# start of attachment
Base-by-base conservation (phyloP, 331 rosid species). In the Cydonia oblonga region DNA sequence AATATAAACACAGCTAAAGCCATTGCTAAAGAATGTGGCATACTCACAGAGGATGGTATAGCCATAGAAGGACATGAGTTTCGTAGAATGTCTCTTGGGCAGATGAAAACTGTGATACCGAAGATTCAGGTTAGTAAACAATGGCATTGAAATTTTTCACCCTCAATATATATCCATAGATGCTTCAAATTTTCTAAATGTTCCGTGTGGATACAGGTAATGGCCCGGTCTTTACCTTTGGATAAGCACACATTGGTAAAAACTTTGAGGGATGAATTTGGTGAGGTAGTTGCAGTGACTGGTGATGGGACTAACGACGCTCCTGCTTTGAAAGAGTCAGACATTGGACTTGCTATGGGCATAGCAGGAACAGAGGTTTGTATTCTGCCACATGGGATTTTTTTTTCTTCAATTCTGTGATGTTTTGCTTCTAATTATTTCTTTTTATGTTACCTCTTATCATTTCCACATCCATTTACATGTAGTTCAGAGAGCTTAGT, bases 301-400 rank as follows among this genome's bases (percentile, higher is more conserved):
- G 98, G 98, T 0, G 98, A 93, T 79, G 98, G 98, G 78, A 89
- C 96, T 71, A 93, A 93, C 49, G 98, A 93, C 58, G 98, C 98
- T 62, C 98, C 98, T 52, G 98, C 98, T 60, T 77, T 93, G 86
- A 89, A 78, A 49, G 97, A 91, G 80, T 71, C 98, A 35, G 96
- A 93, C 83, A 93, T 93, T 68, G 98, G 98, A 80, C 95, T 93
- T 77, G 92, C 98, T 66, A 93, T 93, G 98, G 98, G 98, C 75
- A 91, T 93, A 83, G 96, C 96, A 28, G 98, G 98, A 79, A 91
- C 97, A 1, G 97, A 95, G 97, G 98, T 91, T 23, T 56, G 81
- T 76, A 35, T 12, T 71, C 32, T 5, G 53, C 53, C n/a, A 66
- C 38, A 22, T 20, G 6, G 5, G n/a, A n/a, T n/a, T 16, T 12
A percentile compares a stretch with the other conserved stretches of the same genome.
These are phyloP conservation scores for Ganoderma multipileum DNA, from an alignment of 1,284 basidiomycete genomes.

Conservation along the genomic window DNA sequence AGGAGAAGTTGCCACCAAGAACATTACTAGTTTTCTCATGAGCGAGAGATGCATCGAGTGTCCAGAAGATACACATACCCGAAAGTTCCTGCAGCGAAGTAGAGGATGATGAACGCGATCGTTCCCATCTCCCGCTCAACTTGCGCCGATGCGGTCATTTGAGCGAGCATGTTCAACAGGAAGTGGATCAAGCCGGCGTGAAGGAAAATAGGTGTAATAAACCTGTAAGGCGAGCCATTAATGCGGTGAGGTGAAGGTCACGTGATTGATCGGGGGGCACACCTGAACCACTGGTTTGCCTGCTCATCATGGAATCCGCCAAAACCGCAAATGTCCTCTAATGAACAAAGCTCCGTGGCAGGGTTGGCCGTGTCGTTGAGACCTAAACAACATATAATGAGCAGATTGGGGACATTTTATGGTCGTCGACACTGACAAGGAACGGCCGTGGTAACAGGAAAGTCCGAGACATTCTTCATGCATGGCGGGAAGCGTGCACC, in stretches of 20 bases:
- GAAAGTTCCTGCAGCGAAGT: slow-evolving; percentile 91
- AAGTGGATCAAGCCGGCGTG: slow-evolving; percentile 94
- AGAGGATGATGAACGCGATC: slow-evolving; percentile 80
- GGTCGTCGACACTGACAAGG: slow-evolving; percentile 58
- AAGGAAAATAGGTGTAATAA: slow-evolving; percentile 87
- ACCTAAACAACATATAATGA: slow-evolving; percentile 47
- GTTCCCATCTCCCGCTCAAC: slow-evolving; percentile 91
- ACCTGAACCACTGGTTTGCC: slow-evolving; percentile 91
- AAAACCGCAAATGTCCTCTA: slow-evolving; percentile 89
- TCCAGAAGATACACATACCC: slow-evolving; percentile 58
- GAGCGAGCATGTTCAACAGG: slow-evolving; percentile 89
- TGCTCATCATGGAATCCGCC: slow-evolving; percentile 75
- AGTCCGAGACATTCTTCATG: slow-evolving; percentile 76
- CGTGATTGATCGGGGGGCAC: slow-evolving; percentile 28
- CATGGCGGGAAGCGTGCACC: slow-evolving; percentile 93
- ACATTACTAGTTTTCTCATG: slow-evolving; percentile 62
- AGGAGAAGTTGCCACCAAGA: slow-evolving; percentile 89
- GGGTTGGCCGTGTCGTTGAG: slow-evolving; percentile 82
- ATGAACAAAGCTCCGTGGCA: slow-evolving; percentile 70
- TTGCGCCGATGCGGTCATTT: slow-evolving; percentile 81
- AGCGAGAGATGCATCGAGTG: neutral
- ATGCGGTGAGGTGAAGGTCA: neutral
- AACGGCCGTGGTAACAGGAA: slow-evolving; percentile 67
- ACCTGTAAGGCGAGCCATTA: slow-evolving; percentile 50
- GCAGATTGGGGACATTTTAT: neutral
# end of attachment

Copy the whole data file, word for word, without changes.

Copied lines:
Base-by-base conservation (phyloP, 331 rosid species). In the Cydonia oblonga region DNA sequence AATATAAACACAGCTAAAGCCATTGCTAAAGAATGTGGCATACTCACAGAGGATGGTATAGCCATAGAAGGACATGAGTTTCGTAGAATGTCTCTTGGGCAGATGAAAACTGTGATACCGAAGATTCAGGTTAGTAAACAATGGCATTGAAATTTTTCACCCTCAATATATATCCATAGATGCTTCAAATTTTCTAAATGTTCCGTGTGGATACAGGTAATGGCCCGGTCTTTACCTTTGGATAAGCACACATTGGTAAAAACTTTGAGGGATGAATTTGGTGAGGTAGTTGCAGTGACTGGTGATGGGACTAACGACGCTCCTGCTTTGAAAGAGTCAGACATTGGACTTGCTATGGGCATAGCAGGAACAGAGGTTTGTATTCTGCCACATGGGATTTTTTTTTCTTCAATTCTGTGATGTTTTGCTTCTAATTATTTCTTTTTATGTTACCTCTTATCATTTCCACATCCATTTACATGTAGTTCAGAGAGCTTAGT, bases 301-400 rank as follows among this genome's bases (percentile, higher is more conserved):
- G 98, G 98, T 0, G 98, A 93, T 79, G 98, G 98, G 78, A 89
- C 96, T 71, A 93, A 93, C 49, G 98, A 93, C 58, G 98, C 98
- T 62, C 98, C 98, T 52, G 98, C 98, T 60, T 77, T 93, G 86
- A 89, A 78, A 49, G 97, A 91, G 80, T 71, C 98, A 35, G 96
- A 93, C 83, A 93, T 93, T 68, G 98, G 98, A 80, C 95, T 93
- T 77, G 92, C 98, T 66, A 93, T 93, G 98, G 98, G 98, C 75
- A 91, T 93, A 83, G 96, C 96, A 28, G 98, G 98, A 79, A 91
- C 97, A 1, G 97, A 95, G 97, G 98, T 91, T 23, T 56, G 81
- T 76, A 35, T 12, T 71, C 32, T 5, G 53, C 53, C n/a, A 66
- C 38, A 22, T 20, G 6, G 5, G n/a, A n/a, T n/a, T 16, T 12
A percentile compares a stretch with the other conserved stretches of the same genome.
These are phyloP conservation scores for Ganoderma multipileum DNA, from an alignment of 1,284 basidiomycete genomes.

Conservation along the genomic window DNA sequence AGGAGAAGTTGCCACCAAGAACATTACTAGTTTTCTCATGAGCGAGAGATGCATCGAGTGTCCAGAAGATACACATACCCGAAAGTTCCTGCAGCGAAGTAGAGGATGATGAACGCGATCGTTCCCATCTCCCGCTCAACTTGCGCCGATGCGGTCATTTGAGCGAGCATGTTCAACAGGAAGTGGATCAAGCCGGCGTGAAGGAAAATAGGTGTAATAAACCTGTAAGGCGAGCCATTAATGCGGTGAGGTGAAGGTCACGTGATTGATCGGGGGGCACACCTGAACCACTGGTTTGCCTGCTCATCATGGAATCCGCCAAAACCGCAAATGTCCTCTAATGAACAAAGCTCCGTGGCAGGGTTGGCCGTGTCGTTGAGACCTAAACAACATATAATGAGCAGATTGGGGACATTTTATGGTCGTCGACACTGACAAGGAACGGCCGTGGTAACAGGAAAGTCCGAGACATTCTTCATGCATGGCGGGAAGCGTGCACC, in stretches of 20 bases:
- GAAAGTTCCTGCAGCGAAGT: slow-evolving; percentile 91
- AAGTGGATCAAGCCGGCGTG: slow-evolving; percentile 94
- AGAGGATGATGAACGCGATC: slow-evolving; percentile 80
- GGTCGTCGACACTGACAAGG: slow-evolving; percentile 58
- AAGGAAAATAGGTGTAATAA: slow-evolving; percentile 87
- ACCTAAACAACATATAATGA: slow-evolving; percentile 47
- GTTCCCATCTCCCGCTCAAC: slow-evolving; percentile 91
- ACCTGAACCACTGGTTTGCC: slow-evolving; percentile 91
- AAAACCGCAAATGTCCTCTA: slow-evolving; percentile 89
- TCCAGAAGATACACATACCC: slow-evolving; percentile 58
- GAGCGAGCATGTTCAACAGG: slow-evolving; percentile 89
- TGCTCATCATGGAATCCGCC: slow-evolving; percentile 75
- AGTCCGAGACATTCTTCATG: slow-evolving; percentile 76
- CGTGATTGATCGGGGGGCAC: slow-evolving; percentile 28
- CATGGCGGGAAGCGTGCACC: slow-evolving; percentile 93
- ACATTACTAGTTTTCTCATG: slow-evolving; percentile 62
- AGGAGAAGTTGCCACCAAGA: slow-evolving; percentile 89
- GGGTTGGCCGTGTCGTTGAG: slow-evolving; percentile 82
- ATGAACAAAGCTCCGTGGCA: slow-evolving; percentile 70
- TTGCGCCGATGCGGTCATTT: slow-evolving; percentile 81
- AGCGAGAGATGCATCGAGTG: neutral
- ATGCGGTGAGGTGAAGGTCA: neutral
- AACGGCCGTGGTAACAGGAA: slow-evolving; percentile 67
- ACCTGTAAGGCGAGCCATTA: slow-evolving; percentile 50
- GCAGATTGGGGACATTTTAT: neutral